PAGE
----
March 31, 1998 in Nation/World

Council Approves Loan River Park Square Awaits Word From Hud

By The Spokesman-Review
 

In a decision that left little room for surprise, Spokane City Council members on Monday voted 5-2 to approve a $22.65 million federal loan to the developers of River Park Square.

Testimony given at two public hearings last week convinced a majority of the council it was time to move ahead, they said.

“By a 10-1 margin, citizens are telling us to get on with it,” said Councilman Jeff Colliton.

“There comes a time when we have to make a decision,” said Councilwoman Phyllis Holmes. “I say it’s time to vote.”

Mayor John Talbott and Councilwoman Cherie Rodgers cast dissenting votes, saying they didn’t feel comfortable voting before the final loan documents are completed.

“I can’t support voting on a draft,” Rodgers said.

The $110 million redevelopment of River Park Square includes a new Nordstrom, a multiplex theater, expanded parking, and numerous shops and restaurants.

The city is helping the shopping center’s developers secure a $22.65 million loan from the U.S. Department of Housing and Urban Development. The money will be loaned to the city, which then will loan the money to the developers.

Monday’s vote gives City Manager Bill Pupo the authority to sign off on the loan documents once they earn HUD’s final approval.

HUD gave the loan preliminary approval in July, and city officials don’t expect the details to change substantially. If they do, the paperwork must come back to the council for approval.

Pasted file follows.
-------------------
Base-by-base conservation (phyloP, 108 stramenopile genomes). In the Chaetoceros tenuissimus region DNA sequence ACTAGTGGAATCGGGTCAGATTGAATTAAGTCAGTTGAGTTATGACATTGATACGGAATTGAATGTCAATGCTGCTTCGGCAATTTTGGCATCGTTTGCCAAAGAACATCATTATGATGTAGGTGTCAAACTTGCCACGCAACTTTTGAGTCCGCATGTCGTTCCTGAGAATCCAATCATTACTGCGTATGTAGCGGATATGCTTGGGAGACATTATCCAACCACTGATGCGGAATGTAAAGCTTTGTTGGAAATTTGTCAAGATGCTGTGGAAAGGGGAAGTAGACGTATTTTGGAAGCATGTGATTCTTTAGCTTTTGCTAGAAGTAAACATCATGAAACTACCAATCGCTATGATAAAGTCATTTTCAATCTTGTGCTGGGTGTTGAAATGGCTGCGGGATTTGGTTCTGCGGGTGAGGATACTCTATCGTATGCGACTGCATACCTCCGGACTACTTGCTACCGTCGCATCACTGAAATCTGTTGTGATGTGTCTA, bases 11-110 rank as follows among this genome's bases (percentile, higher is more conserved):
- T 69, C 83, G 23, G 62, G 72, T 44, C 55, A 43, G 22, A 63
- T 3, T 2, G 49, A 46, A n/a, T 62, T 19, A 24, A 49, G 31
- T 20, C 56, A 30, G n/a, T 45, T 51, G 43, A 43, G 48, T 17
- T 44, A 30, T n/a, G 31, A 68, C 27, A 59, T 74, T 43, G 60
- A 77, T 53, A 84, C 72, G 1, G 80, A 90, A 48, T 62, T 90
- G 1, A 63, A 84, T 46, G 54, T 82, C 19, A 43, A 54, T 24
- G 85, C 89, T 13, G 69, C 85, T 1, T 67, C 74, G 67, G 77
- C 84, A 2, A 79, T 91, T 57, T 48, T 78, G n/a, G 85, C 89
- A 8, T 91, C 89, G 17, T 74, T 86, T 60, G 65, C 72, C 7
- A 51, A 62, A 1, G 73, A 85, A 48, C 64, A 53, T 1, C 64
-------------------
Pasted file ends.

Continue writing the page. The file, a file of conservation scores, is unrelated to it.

Final word from HUD is expected by the end of April.

Three sources will go toward paying the annual $2.5 million debt service on the federal loan. Those include base and percentage rents paid by Nordstrom, a $500,000 annual guarantee from the developers, and a percentage of the rent paid to developers for the land beneath the parking garage.

Collateral for the loan includes a $1.05 million reserve account that is expected to grow to $5 million by the fifth year. It also includes the Nordstrom building and lease, the percentage ground lease payments for the parking garage, and the $500,000 corporate guarantee.

If the project should fail and the city defaults on the loan, Spokane Community Development Block Grant could be used for repayment if the collateral is insufficient. No city ever has used its block grant money to repay a loan.

The controversial project has been debated for more than three years.

Supporters say the plan will create jobs, increase tax revenues and save downtown from further decline. Opponents say private interests should pay the entire cost, calling the city’s involvement corporate welfare.

Outside City Hall before the meeting started, project fans and critics waved dueling signs at passing motorists. “Keep downtown alive,” read the sign from supporters. “Let the people vote,” read one of the opposition’s signs.

Prior to voting, council members spoke for nearly 45 minutes about why they supported or opposed the plan.

Councilman Orville Barnes summed up the types of people who spoke in favor of the loan during two public hearings held last week. They included small and big business owners, union representatives, neighborhood activists, Chamber of Commerce members, and commercial and residential developers.